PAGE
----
In the short Requesting the Five Precepts ceremony, those making the request make three bows, place their hands in prayer position, and then state three times, “We request the Three Refuges and the Five Precepts,” chanting first in Pali and then in English. The person giving the refuges and precepts then leads those assembled in a chant in which everyone states that they take refuge in the Buddha, Dharma, and Sangha three times, and then chants the five precepts. The ceremony ends with the following verse and three bows:

“These are the Five Precepts;
virtue is the source of happiness,
virtue is the source of true wealth,
virtue is the source of peacefulness.
Therefore let virtue be purified.”[iv]

The Requesting the Five Precepts ceremony may happen on a regular basis, especially at a monastery, and it tends to be folded into the larger practice schedule, such as before a meal offering to the monastics. Rather than being a big ceremony that calls special attention to people taking the precepts for the first time, it is rather low-key, and Upasikas participate regularly to renew their vows. This de-emphasis on initiation of first-timers is in part because, in keeping with their aspiration to live according to the Buddha’s teachings, including the teaching of anatta, or not-self, Upasikas in this tradition are encouraged to see the precepts as a practice they are undertaking, rather than as part of an identity.

Upasikas and monks at Portland Friends of the Dhamma

In fact, in Thailand, there might not even be an explanation of what was happening before a Requesting the Five Precepts ceremony; everyone would know, and often those participating would just be taking precepts (sometimes five, sometimes an additional three for a total of eight) for a relatively short period of time (such as the duration of their stay at a monastery). In the West, particularly when those present mean to commit indefinitely, there’s usually an explanation of the ceremony in case there’s anyone present who doesn’t know what they’d be getting into by reciting the vows.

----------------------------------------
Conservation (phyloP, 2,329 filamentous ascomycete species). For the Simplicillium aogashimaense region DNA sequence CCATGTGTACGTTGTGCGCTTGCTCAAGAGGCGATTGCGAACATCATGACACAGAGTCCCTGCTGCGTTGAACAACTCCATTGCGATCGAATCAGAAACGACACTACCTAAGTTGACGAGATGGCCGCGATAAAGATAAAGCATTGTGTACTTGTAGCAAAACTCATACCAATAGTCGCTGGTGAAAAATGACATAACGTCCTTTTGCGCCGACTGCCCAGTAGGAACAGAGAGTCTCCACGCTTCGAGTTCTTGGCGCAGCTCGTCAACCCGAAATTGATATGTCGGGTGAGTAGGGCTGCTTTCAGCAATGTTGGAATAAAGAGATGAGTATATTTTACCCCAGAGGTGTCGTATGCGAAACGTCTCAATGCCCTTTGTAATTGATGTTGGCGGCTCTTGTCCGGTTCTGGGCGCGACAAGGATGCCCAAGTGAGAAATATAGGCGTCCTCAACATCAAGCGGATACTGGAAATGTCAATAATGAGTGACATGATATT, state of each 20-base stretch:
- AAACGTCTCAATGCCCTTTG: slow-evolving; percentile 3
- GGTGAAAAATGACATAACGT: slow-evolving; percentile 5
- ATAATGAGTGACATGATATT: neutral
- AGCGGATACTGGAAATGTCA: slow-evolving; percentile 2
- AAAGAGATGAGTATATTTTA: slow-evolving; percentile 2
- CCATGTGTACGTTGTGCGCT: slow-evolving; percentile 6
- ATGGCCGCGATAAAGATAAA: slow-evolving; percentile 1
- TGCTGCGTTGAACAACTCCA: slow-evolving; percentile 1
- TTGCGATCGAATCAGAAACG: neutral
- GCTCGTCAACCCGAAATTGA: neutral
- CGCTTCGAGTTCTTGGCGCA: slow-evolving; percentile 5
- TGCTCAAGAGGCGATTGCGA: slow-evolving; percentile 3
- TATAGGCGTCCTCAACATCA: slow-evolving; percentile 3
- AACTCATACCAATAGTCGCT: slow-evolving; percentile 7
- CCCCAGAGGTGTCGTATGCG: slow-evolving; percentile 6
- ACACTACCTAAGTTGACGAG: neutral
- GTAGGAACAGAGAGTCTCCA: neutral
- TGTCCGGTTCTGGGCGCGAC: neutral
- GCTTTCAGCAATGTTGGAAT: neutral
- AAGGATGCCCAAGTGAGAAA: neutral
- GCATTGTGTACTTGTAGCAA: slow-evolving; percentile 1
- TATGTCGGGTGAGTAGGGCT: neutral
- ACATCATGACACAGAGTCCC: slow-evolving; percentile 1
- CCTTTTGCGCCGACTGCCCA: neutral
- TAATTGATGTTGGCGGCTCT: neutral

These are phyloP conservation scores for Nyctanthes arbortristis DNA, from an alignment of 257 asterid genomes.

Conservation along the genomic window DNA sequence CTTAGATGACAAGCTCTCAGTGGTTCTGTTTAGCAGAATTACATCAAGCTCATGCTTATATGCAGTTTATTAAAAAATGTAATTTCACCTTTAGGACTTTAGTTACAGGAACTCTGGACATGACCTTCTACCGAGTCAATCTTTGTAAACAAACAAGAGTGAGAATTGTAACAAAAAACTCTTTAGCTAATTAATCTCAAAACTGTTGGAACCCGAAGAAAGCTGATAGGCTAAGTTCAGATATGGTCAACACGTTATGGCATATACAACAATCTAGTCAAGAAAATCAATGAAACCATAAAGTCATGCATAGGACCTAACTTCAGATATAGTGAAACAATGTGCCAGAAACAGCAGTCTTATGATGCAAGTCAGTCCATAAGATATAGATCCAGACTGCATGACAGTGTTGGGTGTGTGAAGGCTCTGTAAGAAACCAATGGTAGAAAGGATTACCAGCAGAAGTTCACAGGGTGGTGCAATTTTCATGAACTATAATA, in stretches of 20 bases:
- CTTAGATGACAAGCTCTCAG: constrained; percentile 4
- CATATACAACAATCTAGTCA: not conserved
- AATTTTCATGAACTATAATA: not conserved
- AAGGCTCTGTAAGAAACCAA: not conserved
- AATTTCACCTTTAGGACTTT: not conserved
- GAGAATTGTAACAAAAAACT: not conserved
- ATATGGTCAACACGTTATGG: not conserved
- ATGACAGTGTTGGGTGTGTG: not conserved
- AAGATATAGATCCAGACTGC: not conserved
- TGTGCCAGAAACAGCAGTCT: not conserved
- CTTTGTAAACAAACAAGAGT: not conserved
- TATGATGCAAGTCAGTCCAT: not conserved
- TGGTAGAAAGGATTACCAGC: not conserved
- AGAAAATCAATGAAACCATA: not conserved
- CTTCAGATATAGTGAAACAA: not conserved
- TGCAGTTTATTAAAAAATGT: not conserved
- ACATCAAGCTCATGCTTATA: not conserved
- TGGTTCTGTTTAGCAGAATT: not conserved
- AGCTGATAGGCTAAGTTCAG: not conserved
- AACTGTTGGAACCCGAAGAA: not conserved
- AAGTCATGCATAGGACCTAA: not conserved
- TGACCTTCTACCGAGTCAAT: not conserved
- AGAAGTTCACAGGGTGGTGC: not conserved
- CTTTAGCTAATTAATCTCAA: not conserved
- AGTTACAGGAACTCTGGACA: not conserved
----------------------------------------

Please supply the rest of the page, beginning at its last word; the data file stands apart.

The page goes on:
After becoming an Upasika in the Portland Friends of the Dhamma community, you’re encouraged to participate in ongoing study and practice specifically for those who are – as they say it – “living according to the five precepts.” Keeping the precepts isn’t easy, and efforts are made to facilitate lay practitioners in supporting one another. The Abhayagiri Monastery, with which Portland Friends of the Dhamma is connected, has created a program for Upasikas with a fairly demanding set of guidelines – in addition to the precepts – in order to give structure to lay practice,[v] including daily meditation, regular gatherings with other Upasikas, and commitment to the Thai forest tradition as the focus of one’s Buddhist practice.

Lay Vows in a Vajrayana Community

My other featured Buddhist center for this episode is Kagyu Changchub Chuling, or KCC, a Tibetan Vajrayana community in the Karma and Shangpa Kagyu lineages, founded by the Very Venerable Kalu Rinpoche. I spoke with one of their associate teachers, Zopa, about their practices surrounding lay vows. She emphasized that different lineages do things differently, and also that individual lamas, or full teachers who are holders of the lineage, may also vary in their approaches.